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Data retention when removing/resizing partitions

331 Views 8 Replies Latest reply: Jan 6, 2013 12:39 PM by snowshed RSS
snowshed Level 1 Level 1 (0 points)
Currently Being Moderated
Jan 4, 2013 12:48 PM

My internal drive is currently partitioned into 3 partitions.  I'll call them A, B, and C simply for the sake of this discussion.


A is the System drive I boot from, and the first partiton on the drive.


B is the Data drive, where I store all my data, and is the middle partition.  I am not a believer in having my data on a System drive, in any OS.


C is the Testing drive, the third partition, where a 2nd copy of Snow Leopard is installed.  This partition is used only for trying out new programs before installing the programs on A/System drive.


I want to repartition the drive using Disk Utility, following these steps:

  1. Delete the current C partition that is located at the end of the drive.
  2. Extend B partition, the middle partition, to the end of the drive.


Will Snow Leopard leave the data on B in place and untouched, or will it be deleted by the partitioning steps?  The data should be backed up using Time Machine to a 2 TB external drive.  However, the drive is full, and older backups are being periodically purged.  My knowledge of Time Machine is limited, never really got into any of the details.  So, I'm not sure some of the long standing but never accessed data will be in the current TM backups.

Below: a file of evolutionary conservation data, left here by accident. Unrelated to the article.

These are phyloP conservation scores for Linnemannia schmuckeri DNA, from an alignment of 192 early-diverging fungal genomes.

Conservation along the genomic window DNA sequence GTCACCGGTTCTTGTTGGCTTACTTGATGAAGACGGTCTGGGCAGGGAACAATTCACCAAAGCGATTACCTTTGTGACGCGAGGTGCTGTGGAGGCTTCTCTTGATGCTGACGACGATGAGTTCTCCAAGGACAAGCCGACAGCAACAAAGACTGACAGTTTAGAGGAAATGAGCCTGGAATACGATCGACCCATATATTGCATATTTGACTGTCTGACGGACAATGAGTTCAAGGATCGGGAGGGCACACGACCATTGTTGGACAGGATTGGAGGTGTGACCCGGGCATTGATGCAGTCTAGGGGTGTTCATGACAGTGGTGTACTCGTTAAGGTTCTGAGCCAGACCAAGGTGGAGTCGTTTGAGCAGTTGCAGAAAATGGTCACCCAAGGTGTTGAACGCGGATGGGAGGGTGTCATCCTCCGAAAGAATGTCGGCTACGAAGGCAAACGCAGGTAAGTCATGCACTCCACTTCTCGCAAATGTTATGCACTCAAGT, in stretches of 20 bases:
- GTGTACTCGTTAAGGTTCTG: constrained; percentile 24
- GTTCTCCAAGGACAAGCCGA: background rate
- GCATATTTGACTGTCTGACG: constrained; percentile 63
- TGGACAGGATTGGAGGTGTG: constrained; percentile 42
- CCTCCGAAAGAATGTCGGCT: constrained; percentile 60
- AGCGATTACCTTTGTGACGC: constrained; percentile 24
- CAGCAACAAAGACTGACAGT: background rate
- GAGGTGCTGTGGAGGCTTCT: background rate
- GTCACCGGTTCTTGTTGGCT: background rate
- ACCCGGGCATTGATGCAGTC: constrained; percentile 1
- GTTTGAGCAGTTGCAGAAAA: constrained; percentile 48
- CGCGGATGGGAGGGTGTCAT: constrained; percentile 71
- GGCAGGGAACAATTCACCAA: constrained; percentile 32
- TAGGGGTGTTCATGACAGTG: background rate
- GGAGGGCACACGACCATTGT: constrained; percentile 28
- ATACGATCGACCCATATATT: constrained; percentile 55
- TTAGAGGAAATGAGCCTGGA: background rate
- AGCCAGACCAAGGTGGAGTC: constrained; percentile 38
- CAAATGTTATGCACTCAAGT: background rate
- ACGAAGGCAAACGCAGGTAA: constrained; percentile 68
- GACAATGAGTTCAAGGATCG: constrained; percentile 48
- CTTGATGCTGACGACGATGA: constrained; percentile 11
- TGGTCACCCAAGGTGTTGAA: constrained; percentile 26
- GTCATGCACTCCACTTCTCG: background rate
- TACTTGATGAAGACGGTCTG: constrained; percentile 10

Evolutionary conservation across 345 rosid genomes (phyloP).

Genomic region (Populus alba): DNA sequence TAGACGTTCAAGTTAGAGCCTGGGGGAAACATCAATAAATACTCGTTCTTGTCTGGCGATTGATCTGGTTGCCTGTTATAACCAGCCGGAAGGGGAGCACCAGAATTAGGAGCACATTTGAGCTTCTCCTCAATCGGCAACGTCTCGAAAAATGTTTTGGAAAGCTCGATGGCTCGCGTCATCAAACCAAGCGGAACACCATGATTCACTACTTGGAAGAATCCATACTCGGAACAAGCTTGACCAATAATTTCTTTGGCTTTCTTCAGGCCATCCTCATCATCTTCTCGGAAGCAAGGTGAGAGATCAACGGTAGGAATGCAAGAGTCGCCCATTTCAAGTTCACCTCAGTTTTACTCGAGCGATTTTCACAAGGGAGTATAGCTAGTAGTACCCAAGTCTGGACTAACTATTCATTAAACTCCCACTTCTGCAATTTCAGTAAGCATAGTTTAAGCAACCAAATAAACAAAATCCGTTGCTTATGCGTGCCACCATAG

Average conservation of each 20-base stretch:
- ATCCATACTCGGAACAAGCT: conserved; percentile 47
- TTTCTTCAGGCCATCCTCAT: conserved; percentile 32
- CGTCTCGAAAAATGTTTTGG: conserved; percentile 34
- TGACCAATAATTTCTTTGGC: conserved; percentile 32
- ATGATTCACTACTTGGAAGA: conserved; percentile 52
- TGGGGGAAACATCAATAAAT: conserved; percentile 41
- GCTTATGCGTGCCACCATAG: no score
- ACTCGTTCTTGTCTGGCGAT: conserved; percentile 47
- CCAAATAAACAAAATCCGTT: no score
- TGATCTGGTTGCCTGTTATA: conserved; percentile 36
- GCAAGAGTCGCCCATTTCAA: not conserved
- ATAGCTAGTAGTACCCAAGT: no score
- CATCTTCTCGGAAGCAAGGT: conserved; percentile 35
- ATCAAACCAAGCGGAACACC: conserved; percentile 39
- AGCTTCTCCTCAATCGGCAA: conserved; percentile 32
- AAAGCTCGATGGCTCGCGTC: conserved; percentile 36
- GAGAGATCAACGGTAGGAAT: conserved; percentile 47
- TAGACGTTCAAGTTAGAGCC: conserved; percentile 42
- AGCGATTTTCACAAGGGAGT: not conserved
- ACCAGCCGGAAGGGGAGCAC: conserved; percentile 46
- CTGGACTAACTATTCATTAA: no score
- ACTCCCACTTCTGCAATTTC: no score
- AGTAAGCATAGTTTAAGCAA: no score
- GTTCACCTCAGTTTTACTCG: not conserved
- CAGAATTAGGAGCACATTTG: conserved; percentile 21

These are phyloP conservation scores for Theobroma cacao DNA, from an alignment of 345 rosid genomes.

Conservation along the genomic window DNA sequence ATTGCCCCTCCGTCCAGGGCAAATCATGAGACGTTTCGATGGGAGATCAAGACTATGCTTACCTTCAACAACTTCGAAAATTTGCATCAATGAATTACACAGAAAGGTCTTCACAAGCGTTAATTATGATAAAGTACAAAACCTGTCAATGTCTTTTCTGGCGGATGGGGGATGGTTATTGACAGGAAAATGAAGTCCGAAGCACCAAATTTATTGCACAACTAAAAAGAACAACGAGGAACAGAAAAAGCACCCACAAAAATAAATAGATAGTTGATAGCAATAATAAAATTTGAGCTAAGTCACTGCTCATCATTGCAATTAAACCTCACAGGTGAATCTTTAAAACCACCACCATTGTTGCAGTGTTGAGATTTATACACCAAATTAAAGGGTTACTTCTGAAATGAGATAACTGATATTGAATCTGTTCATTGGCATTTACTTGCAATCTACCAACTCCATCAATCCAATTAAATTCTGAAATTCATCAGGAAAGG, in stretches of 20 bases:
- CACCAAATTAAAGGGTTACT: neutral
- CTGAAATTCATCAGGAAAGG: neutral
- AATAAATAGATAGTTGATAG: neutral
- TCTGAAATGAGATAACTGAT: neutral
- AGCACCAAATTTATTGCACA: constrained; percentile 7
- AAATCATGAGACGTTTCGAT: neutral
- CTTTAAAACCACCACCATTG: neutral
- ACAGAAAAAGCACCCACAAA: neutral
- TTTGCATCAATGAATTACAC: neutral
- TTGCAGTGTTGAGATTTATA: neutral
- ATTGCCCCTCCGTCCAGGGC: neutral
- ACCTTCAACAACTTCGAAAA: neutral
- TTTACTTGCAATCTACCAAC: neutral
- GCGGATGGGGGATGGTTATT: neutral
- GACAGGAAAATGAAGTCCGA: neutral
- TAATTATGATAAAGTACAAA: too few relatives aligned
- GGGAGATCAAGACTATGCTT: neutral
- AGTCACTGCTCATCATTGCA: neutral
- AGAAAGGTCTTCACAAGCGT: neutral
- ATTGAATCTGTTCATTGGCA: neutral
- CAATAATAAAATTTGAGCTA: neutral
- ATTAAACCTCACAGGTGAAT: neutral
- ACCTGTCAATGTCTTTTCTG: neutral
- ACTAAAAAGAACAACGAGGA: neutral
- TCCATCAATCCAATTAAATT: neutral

I'm certainly open to any suggestions.  Retaing the data on B is the primary issue.  Actually doing the partitioning isn't an issue, just data retention.



iMac (24-inch Early 2009), Mac OS X (10.6.8), 8 GB RAM, 1 TB hard drive
  • Klaus1 Level 8 Level 8 (43,395 points)
    Currently Being Moderated
    Jan 4, 2013 3:02 PM (in response to snowshed)

    Partitioning a hard drive:



    To resize (or delete) an existing partition without losing data, you will need to use, for example, iPartition:


  • WZZZ Level 6 Level 6 (11,880 points)
    Currently Being Moderated
    Jan 4, 2013 3:11 PM (in response to snowshed)
  • WZZZ Level 6 Level 6 (11,880 points)
    Currently Being Moderated
    Jan 6, 2013 7:35 AM (in response to snowshed)

    If you have a bootable clone, you can always test the new partitioning first booted from the clone. Or, do a new backup and then see what happens on the internal. If it doen't work out, just boot from the clone and do a reverse back to the internal. That way, no need to buy this expensive program, that is, provided you have a known good bootable clone.

  • WZZZ Level 6 Level 6 (11,880 points)
    Currently Being Moderated
    Jan 6, 2013 8:58 AM (in response to snowshed)

    Do you want to start a separate topic on the Finder problem? I don't use TM, but if you trust your backups there, you should be OK to restore from before the partitioning, if necessary.


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